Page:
Some people can’t hide their tells when bluffing or value-betting. If you want to gain an extra advantage over your opponent in live poker, you must be able to read their body language. Poker tells are verbal or physical actions of a poker player that involuntarily and unknowingly betrays their holdings.
In live poker games, players, particularly inexperienced ones, reveal information without knowing. On the other hand, highly experienced players might act in a manner and speak certain things to deceive their opponent. You must know these signals so that you can be careful not to give anything away that might jeopardize your game. This article looks at some common poker tells to watch out for in your opponents in a live poker game.
Making or Avoiding Eye Contact
In poker, if an opponent is not afraid to make eye contact, it usually means they have a big hand. A player is relaxed when he knows he has a strong hand and is therefore more likely to look you in the eye. Conversely, when an opponent refuses to meet your eye, it means they are either weak or bluffing.
The difference here is that while the bluffing player deliberately avoids engaging their opponent while the weak player obviously avoids eye contact. However, for this to work, this action must not be part of the player’s usual routine.
Deliberate and Intent Staring
Some expert poker players take joy in staring down their opponent – whether they have a good hand or not. They stare, not to scare their opponent into folding, but to make them uncomfortable and put them under more pressure. For amateurs, however, if they keep staring after making a big bet, they are most likely bluffing. They give this seemingly scary glare to compensate for their weak hand hoping you will back down.
However, staring alone is not enough to judge your opponent’s decisions; there are other things to consider. For instance, if while staring, the player also talks a lot and taunts you into calling, they are likely bluffing – and it isn’t stone-cold.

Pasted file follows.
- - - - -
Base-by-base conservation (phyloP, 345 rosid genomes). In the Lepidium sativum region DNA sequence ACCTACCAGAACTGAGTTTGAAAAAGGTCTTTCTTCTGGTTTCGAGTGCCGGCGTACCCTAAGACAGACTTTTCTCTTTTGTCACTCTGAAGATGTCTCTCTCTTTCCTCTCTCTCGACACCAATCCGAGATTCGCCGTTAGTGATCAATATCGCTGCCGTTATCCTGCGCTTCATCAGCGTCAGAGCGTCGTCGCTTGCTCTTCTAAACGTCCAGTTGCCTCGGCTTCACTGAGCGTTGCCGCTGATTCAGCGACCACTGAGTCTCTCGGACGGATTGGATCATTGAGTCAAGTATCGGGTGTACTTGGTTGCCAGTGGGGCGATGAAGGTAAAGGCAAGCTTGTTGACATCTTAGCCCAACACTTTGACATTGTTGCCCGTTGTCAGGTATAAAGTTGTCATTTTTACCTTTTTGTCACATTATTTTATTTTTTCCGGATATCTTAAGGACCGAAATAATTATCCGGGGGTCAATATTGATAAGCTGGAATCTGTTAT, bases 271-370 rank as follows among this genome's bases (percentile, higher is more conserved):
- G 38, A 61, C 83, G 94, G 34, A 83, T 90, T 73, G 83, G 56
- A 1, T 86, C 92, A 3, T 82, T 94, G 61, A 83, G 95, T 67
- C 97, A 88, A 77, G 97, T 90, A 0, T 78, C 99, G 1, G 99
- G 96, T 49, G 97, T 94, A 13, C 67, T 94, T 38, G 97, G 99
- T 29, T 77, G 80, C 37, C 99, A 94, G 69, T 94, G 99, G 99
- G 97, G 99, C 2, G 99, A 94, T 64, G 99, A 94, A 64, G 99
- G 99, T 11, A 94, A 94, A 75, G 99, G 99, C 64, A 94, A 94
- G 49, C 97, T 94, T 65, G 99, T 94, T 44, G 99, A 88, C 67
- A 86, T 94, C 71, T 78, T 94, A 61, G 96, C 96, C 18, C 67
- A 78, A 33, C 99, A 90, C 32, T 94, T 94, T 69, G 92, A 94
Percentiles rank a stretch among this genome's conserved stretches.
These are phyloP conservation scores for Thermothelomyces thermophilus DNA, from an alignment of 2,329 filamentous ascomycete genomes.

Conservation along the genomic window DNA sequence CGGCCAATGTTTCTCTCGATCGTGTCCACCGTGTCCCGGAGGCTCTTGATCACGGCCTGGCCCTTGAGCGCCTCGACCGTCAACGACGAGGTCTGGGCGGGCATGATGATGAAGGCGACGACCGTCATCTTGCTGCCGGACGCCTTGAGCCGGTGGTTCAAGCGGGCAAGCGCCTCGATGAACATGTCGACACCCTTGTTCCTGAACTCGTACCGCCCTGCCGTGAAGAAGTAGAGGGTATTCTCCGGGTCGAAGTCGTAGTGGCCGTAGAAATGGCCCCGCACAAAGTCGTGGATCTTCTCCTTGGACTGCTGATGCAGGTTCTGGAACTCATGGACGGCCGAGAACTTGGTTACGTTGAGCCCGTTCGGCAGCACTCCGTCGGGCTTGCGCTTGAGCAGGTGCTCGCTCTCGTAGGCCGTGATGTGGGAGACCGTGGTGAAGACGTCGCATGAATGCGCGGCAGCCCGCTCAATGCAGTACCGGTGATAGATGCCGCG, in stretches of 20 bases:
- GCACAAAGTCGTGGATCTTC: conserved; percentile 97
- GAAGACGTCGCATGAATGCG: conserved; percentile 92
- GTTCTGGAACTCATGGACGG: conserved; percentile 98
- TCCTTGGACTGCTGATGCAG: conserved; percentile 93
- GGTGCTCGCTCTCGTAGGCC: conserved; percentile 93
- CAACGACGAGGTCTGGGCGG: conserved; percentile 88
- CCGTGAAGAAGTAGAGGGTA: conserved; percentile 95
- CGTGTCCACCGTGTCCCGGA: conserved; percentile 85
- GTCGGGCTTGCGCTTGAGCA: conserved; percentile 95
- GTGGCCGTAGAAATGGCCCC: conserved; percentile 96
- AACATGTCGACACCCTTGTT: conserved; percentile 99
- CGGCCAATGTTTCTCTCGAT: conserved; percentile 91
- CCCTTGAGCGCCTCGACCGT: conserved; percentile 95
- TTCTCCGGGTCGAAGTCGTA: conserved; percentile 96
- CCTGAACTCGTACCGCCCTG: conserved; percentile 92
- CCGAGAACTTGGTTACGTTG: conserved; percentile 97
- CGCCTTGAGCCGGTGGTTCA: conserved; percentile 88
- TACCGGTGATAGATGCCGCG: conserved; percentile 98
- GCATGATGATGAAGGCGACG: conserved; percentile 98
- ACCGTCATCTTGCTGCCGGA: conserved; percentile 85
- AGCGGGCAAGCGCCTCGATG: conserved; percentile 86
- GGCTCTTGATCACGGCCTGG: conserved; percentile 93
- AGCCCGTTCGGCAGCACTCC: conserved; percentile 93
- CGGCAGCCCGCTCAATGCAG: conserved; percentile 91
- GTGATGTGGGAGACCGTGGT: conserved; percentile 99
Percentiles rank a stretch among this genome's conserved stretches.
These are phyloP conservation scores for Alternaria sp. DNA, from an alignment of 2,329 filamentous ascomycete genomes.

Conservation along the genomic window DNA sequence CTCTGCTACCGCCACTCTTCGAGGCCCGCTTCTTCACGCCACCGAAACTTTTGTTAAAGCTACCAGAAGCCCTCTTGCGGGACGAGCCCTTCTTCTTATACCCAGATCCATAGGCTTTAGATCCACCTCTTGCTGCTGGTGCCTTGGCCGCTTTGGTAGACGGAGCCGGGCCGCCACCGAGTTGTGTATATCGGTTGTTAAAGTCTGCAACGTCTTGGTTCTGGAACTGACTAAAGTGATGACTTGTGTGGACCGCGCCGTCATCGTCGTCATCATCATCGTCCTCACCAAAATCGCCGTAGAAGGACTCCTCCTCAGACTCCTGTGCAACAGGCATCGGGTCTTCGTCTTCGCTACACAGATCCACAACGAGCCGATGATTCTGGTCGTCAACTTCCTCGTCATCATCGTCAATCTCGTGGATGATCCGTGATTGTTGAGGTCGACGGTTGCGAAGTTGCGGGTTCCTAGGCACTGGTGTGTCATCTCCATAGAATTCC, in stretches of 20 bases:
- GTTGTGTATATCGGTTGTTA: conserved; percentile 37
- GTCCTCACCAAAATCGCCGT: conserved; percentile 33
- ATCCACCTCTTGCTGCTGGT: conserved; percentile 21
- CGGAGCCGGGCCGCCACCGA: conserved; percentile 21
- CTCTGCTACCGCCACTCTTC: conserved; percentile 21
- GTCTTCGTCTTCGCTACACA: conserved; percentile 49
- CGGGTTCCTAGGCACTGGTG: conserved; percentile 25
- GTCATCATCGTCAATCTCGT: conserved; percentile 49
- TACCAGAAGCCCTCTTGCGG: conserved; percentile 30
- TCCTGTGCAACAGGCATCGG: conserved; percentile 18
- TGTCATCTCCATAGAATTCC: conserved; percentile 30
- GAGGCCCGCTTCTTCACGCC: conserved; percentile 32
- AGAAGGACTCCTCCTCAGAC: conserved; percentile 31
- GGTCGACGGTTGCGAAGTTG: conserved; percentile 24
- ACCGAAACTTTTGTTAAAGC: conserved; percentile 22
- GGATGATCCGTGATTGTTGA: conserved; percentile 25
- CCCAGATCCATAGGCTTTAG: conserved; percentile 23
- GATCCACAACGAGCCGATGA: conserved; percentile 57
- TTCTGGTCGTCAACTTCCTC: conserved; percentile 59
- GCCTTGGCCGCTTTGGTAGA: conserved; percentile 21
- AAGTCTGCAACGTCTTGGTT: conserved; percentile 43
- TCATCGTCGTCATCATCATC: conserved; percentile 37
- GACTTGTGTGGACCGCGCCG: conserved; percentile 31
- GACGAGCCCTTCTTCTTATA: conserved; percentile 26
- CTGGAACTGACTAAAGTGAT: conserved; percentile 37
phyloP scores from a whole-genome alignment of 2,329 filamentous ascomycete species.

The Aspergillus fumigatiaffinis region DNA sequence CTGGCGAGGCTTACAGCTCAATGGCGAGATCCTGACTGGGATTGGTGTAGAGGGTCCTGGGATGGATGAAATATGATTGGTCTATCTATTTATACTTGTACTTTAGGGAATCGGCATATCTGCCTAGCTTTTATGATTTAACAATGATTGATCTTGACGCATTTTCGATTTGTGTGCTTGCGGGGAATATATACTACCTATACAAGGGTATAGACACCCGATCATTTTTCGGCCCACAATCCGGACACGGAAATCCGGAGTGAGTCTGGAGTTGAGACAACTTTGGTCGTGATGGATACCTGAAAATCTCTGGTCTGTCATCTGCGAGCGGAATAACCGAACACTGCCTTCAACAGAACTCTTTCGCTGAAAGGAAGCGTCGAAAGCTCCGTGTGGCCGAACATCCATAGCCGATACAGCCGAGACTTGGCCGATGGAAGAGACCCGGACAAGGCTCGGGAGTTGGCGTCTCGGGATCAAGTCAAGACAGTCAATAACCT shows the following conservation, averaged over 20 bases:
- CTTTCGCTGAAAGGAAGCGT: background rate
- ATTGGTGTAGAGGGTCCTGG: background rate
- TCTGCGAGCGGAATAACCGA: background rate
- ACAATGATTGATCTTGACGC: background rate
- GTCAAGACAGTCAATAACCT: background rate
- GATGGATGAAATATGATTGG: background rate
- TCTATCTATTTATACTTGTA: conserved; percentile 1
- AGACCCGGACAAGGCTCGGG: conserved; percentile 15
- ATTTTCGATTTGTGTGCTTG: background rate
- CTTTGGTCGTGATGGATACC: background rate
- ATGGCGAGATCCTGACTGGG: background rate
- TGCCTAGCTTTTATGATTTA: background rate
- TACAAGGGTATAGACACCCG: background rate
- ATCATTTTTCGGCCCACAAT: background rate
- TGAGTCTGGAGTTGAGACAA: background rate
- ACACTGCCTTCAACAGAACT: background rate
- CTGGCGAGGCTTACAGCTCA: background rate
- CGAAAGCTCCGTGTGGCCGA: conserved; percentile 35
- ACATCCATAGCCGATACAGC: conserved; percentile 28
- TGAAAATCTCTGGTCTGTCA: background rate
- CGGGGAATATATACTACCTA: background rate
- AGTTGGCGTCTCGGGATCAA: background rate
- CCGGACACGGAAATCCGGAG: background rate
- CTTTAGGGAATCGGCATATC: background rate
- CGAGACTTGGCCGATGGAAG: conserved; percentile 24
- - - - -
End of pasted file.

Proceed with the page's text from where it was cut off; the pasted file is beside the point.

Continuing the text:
When a player goes all in on the turn, say in a Texas Hold’em cash game, watch how they move the chips. Do they have a menacing body language or are they maintaining eye contact with you? If the all-in call is not adding up, they are most likely weak and only trying you to believe they are strong.
Acting a Little Late or Too Quickly
Even somewhat experienced poker players can fall victim to this poker tell. If they have mastered the art of hiding their tells when playing at Casino New Zealand or similar venues of online poker, observe the time it takes them to act on their hand strength. This is a very important tell both online and live! When a player takes extra time before checking, it usually means they are trying to decide between betting and checking. This means they have something – a draw, strong hand, or medium-strength hand – and are considering semi-bluffing.
Conversely, when a player checks too quickly, then there is a very good chance that they have a weak hand. This rapid, impulsive action is meant to intimidate their opponent into folding. Be wary of players who take their time because they are typically stronger.
Chip or Card Handling
When playing different poker games, look at how your opponent is handling their cards or chips while playing. An inexperienced hand will likely be trembling, which signifies nervousness – and it is impossible to fake shaky hands. However, this isn’t a foolproof poker tell because some people just find themselves always nervous. Nevertheless, it can be a great poker tell that helps you read a player and put them in a range.
Where players with strong hands will grab the chips well, showing an eagerness to bet, those with weak hands will leave their stacks untouched. Meanwhile, there are times when a player grabs their chip in a post-flop situation. In this case, they make you think they want to bet, but only to discourage you from betting when, truly, they have weak hands.
In poker, there are no “nice” people; even if they are nice in real life, no one wants to give away their money. Therefore, watch out for that player that loves to dish out friendly advice, convincing you to fold a “no good” hand. If you were playing poker against your best friend, you could say he truly doesn’t want you to lose your money. However, a stranger “advising” you to fold is a red flag; they want to get your chips at all cost.
Moreover, no one with a strong hand will want you to fold. If they are bent on getting you to fold, it likely means they are bluffing.
These are not all the poker tells, of course, but now you know better than you did five minutes ago. More importantly, you now know what to look for in other poker players that can help your game. When you are playing poker, you cannot be too “at home” or relaxed, behaviorally or verbally. Otherwise, you risk giving your opponent too much information or you miss out on the tells other players are giving.